Kieran Fanning’s book launch in Dublin’s Gutter Bookshop on August 24th was an exciting affair, with children and adults alike clambering for seats, photo angles, and a prize spot in the long queue to have his book, The Black Lotus, signed, followed, of course, by the obligatory photo with the smiling author himself.
And he had reason to smile. His time-travel, teen-ninja adventure is a cracker of a story, guaranteed to hook imaginative pre-teens and adults with its solid characterisation and twisting plotlines. I know because I had the pleasure of lending a helping hand in the book’s early stages when Kieran put it through Critique Circle’s public and private queues.
It is my experience that peer critique is an essential element of story development, and I recommend it to any author after they’ve completed their first draft. Kieran, as is only right, took full advantage of C.C’s system, putting The Black Lotus through the crit ringer no less than three times, relying on what developed into a solid team of five crit-buddies who he was good enough to credit in his novel’s acknowledgements. And fair play to the Gutter Bookshop on Essex Street in Temple Bar, an independent entity who put on an excellent show, one of many they provide for new and established authors.
Barry Cunningham, representing Kieran’s publisher, Chicken House, stood proud as punch before the packed bookshop, letting us know how happy they were to have landed a writer with so much potential, who is in the process of lighting up the world of children’s literature in Ireland and beyond. Then guest speaker, Robert Dunbar, Kieran’s mentor from his time in St. Patrick’s College, Dublin, got up and wasted no time in painting the man of the hour in glowing hues, leaving us in no doubt that his protégé is a man who will go far in the world of literature. This was met with hearty applause, simply because we also believed it.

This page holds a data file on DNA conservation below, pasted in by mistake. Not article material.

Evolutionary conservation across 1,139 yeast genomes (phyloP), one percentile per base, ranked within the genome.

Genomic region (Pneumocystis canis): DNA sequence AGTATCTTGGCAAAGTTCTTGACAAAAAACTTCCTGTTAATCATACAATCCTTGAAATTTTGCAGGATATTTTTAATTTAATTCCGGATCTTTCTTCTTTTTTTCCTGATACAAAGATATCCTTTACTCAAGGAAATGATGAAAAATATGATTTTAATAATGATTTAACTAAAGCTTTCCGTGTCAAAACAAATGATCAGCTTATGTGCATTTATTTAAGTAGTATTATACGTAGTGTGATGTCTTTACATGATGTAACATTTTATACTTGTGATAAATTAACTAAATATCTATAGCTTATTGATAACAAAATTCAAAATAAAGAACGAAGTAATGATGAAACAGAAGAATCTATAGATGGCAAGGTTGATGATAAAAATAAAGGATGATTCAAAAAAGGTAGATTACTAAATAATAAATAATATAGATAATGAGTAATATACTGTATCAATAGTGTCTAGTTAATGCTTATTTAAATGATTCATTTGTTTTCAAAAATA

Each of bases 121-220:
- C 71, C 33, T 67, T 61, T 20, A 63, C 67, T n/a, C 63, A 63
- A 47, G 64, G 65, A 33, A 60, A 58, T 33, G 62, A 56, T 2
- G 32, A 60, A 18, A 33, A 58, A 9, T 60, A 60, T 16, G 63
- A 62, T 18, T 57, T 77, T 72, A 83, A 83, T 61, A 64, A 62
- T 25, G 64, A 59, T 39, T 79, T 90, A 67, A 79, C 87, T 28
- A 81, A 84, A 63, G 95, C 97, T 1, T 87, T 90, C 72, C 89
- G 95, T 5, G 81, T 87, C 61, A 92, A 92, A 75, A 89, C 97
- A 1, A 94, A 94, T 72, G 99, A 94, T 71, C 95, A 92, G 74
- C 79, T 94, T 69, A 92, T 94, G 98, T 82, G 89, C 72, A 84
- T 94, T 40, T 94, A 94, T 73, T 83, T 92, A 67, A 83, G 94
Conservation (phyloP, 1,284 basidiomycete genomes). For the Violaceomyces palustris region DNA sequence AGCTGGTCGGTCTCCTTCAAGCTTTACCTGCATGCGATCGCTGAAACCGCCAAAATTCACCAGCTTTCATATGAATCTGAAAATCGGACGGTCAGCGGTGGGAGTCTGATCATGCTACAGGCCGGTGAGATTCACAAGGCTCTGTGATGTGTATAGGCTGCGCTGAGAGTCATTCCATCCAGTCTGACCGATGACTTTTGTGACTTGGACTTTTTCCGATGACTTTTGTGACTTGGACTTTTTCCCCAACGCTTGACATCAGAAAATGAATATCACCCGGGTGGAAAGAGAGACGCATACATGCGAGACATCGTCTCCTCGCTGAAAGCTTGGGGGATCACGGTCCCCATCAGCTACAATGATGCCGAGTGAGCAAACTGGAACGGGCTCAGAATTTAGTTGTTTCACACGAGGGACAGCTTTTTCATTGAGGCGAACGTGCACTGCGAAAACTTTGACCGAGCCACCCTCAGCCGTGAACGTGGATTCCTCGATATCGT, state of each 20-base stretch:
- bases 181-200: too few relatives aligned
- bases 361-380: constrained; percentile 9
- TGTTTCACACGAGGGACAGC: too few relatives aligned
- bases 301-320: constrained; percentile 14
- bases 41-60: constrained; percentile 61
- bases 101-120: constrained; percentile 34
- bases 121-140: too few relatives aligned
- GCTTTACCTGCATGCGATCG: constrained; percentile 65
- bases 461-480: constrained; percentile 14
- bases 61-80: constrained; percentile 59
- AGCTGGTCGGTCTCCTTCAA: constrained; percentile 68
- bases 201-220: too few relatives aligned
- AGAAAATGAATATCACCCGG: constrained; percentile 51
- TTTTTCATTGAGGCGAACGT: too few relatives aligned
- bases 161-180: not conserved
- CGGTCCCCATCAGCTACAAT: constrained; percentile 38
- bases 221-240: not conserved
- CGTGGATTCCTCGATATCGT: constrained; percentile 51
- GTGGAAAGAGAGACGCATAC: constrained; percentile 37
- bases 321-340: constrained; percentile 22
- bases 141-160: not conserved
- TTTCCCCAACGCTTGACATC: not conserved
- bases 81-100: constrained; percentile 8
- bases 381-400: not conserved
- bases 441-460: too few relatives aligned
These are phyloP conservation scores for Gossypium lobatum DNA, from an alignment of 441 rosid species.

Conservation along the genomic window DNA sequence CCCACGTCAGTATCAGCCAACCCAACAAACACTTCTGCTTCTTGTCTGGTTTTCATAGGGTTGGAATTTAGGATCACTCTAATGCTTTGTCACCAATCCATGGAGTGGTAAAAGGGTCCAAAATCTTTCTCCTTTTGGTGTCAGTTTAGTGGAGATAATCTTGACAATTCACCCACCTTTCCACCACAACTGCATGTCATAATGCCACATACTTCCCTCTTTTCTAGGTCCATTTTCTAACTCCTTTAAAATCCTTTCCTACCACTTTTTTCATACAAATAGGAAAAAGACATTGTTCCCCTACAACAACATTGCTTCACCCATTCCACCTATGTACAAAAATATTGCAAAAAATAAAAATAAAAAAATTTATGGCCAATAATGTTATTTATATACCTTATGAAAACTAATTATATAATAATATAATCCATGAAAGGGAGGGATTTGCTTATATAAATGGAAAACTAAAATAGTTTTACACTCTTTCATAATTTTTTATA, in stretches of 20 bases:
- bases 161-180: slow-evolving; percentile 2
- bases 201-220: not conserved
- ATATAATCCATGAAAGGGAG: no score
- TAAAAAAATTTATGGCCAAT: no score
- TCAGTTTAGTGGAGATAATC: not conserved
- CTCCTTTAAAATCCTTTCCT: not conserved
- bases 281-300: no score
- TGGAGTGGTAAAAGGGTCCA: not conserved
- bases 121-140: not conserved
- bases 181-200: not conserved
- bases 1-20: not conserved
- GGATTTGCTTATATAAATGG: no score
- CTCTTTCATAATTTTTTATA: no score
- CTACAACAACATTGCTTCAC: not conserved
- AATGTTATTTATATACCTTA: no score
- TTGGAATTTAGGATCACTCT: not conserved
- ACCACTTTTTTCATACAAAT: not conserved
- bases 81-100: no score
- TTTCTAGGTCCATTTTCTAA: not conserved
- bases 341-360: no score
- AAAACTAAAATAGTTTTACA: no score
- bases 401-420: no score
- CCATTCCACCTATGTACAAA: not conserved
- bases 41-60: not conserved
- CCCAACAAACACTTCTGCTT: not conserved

As you would expect, Kieran’s priority in life is his family, confirmed when he gave full attention to his young daughters in his opening speech, evoking squeals of delight and protest as they reacted to being in the spotlight. With his easy-going, interesting manner, he regaled us with the story of The Black Lotus’s development, which you can read about on his blog… http://www.kieranfanning.com/index.html
He gave credit where credit was due, thanking his C.C team, his agent, publisher, and their editors, who have collectively shaped TBL into the cracker it is today, a real credit to the developmental process from peer critique to professional editing, never forgetting the enormous work put in by the writer himself. Without Kieran’s determination to see this seven-year project through, no amount of external assistance would have mattered. The Black Lotus, as it is now, is a testament to a writer with vision, who was always open to feedback, often willing to take it on the chin in order to see his work reach its full potential.
It was great to finally meet Kieran after knowing him for six years online. He’s a gentleman of the word, and I’m looking forward to his next book, as I’m sure you will be, too, once you read The Black Lotus, available at a bookshop near you.